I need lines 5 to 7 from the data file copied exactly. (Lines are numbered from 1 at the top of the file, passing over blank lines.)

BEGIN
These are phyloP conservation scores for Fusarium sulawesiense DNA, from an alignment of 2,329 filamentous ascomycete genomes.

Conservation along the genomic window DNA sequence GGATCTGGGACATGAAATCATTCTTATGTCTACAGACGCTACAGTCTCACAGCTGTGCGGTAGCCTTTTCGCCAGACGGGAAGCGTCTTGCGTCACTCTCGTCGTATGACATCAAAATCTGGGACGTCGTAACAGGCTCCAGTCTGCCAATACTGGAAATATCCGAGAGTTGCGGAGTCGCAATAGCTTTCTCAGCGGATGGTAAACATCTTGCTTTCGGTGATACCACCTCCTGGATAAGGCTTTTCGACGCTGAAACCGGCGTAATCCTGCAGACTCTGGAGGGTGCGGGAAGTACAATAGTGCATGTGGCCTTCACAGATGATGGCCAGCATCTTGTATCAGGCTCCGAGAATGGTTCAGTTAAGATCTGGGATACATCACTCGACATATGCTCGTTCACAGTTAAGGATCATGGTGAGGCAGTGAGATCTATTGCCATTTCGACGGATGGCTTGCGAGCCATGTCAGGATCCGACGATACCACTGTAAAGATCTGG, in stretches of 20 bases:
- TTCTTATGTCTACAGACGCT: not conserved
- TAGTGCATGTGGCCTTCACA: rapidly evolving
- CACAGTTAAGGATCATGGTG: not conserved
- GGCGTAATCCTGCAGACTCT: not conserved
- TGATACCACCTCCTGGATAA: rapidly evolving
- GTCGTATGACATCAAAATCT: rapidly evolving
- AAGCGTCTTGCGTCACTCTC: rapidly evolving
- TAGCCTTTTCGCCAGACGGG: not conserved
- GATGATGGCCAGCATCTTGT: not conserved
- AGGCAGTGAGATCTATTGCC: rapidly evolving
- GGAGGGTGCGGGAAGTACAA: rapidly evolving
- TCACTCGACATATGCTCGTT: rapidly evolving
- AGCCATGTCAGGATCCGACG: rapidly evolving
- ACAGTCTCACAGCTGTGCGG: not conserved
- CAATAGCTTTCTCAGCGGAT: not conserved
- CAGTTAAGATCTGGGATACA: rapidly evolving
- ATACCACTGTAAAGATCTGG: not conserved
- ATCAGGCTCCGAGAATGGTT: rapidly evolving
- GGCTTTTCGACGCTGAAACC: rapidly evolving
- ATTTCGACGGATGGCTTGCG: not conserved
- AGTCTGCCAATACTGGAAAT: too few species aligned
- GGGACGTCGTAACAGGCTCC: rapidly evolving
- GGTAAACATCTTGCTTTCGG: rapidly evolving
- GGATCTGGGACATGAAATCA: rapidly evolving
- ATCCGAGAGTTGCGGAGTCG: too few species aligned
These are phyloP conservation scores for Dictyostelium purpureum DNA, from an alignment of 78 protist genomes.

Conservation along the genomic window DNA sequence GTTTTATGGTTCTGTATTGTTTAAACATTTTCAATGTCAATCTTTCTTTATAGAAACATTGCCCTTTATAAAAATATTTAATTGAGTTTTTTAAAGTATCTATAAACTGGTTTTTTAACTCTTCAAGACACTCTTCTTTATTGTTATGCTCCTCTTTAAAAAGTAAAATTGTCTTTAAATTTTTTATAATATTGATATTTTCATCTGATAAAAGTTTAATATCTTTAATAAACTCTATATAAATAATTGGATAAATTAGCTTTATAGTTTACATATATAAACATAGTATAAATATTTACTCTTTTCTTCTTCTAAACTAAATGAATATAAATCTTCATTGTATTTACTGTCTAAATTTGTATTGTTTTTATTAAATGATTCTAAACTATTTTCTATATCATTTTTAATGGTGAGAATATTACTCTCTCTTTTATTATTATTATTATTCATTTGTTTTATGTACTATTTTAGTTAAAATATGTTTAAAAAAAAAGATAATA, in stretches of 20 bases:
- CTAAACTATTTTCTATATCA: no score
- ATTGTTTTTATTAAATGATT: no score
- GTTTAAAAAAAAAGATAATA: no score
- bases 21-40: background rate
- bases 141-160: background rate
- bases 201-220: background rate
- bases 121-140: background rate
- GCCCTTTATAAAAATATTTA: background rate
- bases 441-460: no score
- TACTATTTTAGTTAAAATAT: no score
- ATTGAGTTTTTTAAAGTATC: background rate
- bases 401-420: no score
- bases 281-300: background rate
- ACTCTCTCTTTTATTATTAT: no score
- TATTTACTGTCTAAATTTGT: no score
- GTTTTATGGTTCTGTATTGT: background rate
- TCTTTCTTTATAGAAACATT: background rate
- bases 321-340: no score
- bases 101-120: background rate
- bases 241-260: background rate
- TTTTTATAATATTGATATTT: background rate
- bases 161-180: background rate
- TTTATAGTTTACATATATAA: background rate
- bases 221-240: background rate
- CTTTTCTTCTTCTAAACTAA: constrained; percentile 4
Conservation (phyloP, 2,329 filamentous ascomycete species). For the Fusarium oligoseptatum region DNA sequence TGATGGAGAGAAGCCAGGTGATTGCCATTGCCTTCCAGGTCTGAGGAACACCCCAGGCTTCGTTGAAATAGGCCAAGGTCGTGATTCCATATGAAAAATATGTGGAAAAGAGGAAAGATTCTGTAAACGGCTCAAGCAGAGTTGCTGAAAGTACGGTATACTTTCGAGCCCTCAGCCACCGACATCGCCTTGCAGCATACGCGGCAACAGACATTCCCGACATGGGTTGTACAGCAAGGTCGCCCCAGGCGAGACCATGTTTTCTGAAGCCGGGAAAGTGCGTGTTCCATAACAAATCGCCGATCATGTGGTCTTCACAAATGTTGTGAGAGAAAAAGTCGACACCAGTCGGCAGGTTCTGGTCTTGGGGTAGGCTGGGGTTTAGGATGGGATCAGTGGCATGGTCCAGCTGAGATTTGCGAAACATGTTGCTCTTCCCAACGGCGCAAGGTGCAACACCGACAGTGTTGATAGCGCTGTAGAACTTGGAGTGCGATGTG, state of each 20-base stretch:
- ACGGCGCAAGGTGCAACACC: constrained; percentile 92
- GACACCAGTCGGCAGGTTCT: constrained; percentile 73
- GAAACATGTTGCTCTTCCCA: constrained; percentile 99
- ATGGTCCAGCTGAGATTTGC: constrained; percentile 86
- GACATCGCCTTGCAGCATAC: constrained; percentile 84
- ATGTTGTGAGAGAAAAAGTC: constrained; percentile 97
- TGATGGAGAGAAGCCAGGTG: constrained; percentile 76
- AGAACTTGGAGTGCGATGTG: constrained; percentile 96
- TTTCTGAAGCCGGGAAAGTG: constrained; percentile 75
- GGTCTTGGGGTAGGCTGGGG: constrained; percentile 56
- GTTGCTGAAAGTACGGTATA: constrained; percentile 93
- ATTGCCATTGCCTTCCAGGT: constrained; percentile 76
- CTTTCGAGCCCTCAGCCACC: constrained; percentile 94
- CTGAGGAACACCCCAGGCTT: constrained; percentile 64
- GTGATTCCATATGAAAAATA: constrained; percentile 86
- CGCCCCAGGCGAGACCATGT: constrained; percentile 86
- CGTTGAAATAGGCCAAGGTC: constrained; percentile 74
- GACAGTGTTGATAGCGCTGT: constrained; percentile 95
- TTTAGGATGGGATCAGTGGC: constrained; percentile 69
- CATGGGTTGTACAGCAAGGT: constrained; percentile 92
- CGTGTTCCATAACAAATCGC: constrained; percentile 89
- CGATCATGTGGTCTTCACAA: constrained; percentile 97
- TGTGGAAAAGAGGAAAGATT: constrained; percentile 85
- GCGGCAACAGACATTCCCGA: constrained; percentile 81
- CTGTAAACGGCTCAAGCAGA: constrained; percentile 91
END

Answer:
- CACAGTTAAGGATCATGGTG: not conserved
- GGCGTAATCCTGCAGACTCT: not conserved
- TGATACCACCTCCTGGATAA: rapidly evolving